Spencer Ball is an 11th grader at Benicia High School and a natural leader.  He helps his parents with their business and has a strong interest in mechanics and becoming an entrepreneur.  He is even considering a career in politics.  Spencer was one of the two Fiestas Primavera Scholarship recipients, writing a winning essay about the impacts of the La Migra game on our community. [Ed. Note: A copy of this essay will be posted later today, on May 28, 2024.]

Shortly after starting high school nearly three years ago, Spencer heard about La Migra.  The intensity of the pandemic was just ending, and the game had just resumed with a fervor and ruthlessness born from young people being cooped up and isolated for so long.  He noticed that the students were really into it.  Some of the kids wore all black, complete with dark balaclavas to minimize their visibility in the dark while running.  Some of the chasers carried airsoft guns that resembled military grade weaponry.  One student even rented a U-Haul in the anticipation of capturing and deporting a lot of “illegals.”  Spencer talked about hearing that some captured “escapees” were zip-tied to a fence or dropped off in San Francisco.  

“I understand and like edgy games, such as Cops and Robbers, where the thrill factor is high, but there are problems with La Migra,” 16-year-old Spencer Ball told me when we met over coffee at Starbucks in April to talk about other options for teens in the community.  He wants to reinvent the game in a safer, more structured, and non-racist way.  “Kids need to have activities that are exciting and free from adult involvement, but being unkind to one another isn’t the way to do it.” Spencer shared that he and his friends already play a simulated war game in the Community Park wilderness area using nerf guns, and they love it.  Everyone watches out for each other.  They all know who is playing.  They establish reasonable rules, and they follow them.  Any of the friends can include whomever they want, and they all have an equal standing.  “We can open it up school-wide to anyone who wants to play,” he suggested.  

Spencer and Solano Aids Coalition Executive Director Mario Saucedo at Benicia’s Fiestas Primavera on March 28, 2024. | Photo by family.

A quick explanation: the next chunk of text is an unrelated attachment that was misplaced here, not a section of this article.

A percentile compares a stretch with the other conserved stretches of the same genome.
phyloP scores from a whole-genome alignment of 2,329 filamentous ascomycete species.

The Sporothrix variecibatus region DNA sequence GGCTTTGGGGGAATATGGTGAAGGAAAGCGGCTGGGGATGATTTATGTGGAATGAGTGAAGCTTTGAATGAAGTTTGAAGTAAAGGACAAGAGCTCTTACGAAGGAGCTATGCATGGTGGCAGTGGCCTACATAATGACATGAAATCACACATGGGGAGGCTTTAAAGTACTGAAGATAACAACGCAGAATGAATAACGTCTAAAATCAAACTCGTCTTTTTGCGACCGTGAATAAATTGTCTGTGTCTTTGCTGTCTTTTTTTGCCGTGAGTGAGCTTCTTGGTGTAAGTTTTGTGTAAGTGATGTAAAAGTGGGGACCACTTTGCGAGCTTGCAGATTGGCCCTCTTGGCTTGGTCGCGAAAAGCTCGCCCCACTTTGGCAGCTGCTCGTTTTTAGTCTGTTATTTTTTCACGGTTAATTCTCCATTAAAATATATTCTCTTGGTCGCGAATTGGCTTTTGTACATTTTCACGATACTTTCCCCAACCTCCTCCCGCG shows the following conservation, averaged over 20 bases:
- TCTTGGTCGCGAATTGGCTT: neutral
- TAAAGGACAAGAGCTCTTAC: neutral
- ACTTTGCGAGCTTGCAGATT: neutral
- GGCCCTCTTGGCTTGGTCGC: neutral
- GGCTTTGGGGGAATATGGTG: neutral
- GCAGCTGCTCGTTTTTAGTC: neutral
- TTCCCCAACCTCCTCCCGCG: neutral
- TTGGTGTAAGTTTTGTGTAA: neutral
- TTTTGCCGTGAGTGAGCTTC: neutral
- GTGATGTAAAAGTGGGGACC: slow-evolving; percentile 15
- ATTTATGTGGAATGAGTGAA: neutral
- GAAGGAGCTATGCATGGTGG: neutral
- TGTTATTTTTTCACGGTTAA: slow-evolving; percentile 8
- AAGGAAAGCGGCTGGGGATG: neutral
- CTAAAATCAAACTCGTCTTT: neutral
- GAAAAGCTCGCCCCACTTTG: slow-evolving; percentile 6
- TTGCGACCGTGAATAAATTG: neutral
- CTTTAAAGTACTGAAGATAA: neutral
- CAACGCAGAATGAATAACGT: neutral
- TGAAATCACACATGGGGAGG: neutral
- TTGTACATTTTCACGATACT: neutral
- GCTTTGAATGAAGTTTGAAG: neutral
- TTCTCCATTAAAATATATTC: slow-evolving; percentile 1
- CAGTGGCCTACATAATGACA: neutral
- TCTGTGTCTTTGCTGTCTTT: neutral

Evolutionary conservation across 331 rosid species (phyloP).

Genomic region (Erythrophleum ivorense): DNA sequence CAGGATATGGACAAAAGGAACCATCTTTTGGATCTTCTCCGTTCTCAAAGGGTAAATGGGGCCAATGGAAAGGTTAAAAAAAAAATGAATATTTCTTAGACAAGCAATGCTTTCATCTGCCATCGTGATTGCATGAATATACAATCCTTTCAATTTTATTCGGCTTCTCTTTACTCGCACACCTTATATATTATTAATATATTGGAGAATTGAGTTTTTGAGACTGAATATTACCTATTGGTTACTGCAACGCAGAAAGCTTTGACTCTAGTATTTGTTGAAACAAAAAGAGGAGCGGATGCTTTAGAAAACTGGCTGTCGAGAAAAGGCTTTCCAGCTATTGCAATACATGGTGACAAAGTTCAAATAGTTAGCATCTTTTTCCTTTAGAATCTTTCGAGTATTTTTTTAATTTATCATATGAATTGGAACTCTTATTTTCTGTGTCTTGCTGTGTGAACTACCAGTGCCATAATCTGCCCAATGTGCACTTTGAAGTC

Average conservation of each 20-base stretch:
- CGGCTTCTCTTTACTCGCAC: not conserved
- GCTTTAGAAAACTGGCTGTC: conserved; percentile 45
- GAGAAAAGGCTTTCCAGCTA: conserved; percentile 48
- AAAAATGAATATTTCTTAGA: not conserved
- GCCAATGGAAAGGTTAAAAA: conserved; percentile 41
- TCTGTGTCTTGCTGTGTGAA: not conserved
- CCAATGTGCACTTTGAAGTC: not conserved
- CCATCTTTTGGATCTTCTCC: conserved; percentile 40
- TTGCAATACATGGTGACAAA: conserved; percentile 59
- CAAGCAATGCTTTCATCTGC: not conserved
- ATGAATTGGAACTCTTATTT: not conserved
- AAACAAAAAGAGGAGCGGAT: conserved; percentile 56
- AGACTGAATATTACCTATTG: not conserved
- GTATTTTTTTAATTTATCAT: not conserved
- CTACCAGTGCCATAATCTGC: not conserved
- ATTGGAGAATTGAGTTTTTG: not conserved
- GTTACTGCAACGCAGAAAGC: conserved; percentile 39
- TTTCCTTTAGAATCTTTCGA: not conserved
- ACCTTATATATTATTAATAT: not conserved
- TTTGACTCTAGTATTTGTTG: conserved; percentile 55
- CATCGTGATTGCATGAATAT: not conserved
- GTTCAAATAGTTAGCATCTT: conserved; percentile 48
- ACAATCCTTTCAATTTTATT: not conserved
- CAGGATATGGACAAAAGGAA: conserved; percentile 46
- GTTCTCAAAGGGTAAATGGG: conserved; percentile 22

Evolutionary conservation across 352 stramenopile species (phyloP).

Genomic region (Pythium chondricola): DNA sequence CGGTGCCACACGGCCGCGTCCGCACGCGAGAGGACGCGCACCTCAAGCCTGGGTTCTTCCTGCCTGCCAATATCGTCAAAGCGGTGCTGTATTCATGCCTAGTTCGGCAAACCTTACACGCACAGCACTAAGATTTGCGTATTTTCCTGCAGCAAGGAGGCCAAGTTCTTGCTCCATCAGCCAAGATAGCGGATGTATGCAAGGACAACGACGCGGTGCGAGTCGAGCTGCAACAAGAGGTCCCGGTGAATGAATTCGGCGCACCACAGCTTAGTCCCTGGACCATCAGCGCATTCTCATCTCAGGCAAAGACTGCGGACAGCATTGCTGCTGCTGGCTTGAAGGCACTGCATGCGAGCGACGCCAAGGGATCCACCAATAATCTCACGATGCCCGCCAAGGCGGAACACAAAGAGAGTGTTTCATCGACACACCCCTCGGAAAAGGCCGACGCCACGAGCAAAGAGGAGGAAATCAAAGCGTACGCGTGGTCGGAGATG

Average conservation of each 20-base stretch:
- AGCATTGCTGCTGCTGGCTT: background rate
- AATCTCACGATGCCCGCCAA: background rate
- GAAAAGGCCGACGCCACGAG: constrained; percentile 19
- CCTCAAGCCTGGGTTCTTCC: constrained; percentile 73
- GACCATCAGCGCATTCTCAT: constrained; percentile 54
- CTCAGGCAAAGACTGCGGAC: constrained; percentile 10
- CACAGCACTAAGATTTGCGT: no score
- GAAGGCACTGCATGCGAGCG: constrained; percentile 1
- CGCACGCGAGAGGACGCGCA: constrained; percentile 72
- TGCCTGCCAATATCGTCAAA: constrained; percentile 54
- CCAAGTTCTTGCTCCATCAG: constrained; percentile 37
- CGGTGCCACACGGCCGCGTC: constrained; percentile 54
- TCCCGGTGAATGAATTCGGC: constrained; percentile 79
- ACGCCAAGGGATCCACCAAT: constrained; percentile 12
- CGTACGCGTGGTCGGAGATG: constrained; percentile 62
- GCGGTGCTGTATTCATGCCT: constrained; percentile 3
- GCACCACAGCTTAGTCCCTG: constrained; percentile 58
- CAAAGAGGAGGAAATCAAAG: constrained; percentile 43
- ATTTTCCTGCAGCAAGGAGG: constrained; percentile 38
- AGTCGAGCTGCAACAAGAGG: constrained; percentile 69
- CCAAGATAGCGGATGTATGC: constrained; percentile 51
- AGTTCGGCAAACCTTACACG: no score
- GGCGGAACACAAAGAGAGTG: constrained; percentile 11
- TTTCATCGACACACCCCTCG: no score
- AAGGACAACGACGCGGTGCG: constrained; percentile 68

Spencer also talks about the loose use of racist and sexist words used by the kids.  He notes that there is a lot of desensitized “humor” at school.  He mentioned that some of the students yell out words that would never be used in more civilized situations or around their grandmothers. 

Spencer notes that even under the best of circumstances and with all good intentions, these words can be obnoxious, offensive, or frightening to a lot of people when they hear it: “We need to stop giving the words power. We shouldn’t let these words affect who we are or react to them.  The same with bullying.  Social media has played a big part in this problem.  I’ve been bullied.  Standing up for yourself is one of the only ways to stop it.  Speak with confidence.  Surround yourself with caring people.  If you find the courage to hold your head up, self-esteem will follow.” 

Often easier said than done, for many, but absolutely correct in an ideal world.  

“We need to come together as a community,” Spencer tells me.  I nod.  His goal is to inspire and develop more inclusive, less dangerous, and yet fun activities for teens and to be that agent of change.  I look forward to what Spencer and others like him bring to Benicia.  

A copy of Spencer’s prize-winning essay about the La Migra game will be posted later today, on May 28, 2024. 

Benicia’s ‘Play-Art’ Pianos Returning to First Street – Starting on Thurs., May 30 with a Special Performance!

A taste of the French Quarter in Benicia – Dueling Pianos to return to St. Paul’s Courtyard (bring your instruments!)

– Artist Josie Grant’s ‘Jungle’ piano, featuring a natural scene with lush plants and colorful animals, is returning to First Street with Hippo. | Photo by Will Stockton.

May 26, 2024

This Thursday, May 30th, at 5:30pm, Benicia’s Arts and Culture Commission will host a community event St. Paul’s courtyard to celebrate the seasonal return of its two popular play-art pianos, Hippo and Jungle.

Inspired by the lively, collaborative atmosphere of New Orleans and its French Quarter’s musical scene, the Arts and Culture Commission has invited local musicians and performers to participate in a “Dueling Pianos” experience that is sure to attract music lovers from all ages and backgrounds.

Local officials are expected to speak before the commission launches an open mic opportunity available throughout Benicia’s 2024 Play-Art Piano Season, during Benicia’s weekly Farmer’s Markets, on Thursday evenings.

Community members are encouraged to bring all types of instruments to join in the festivities this Thursday’s Farmer’s Market for a fun, inclusive and very vibrant musical experience.

Save the date, and see you there!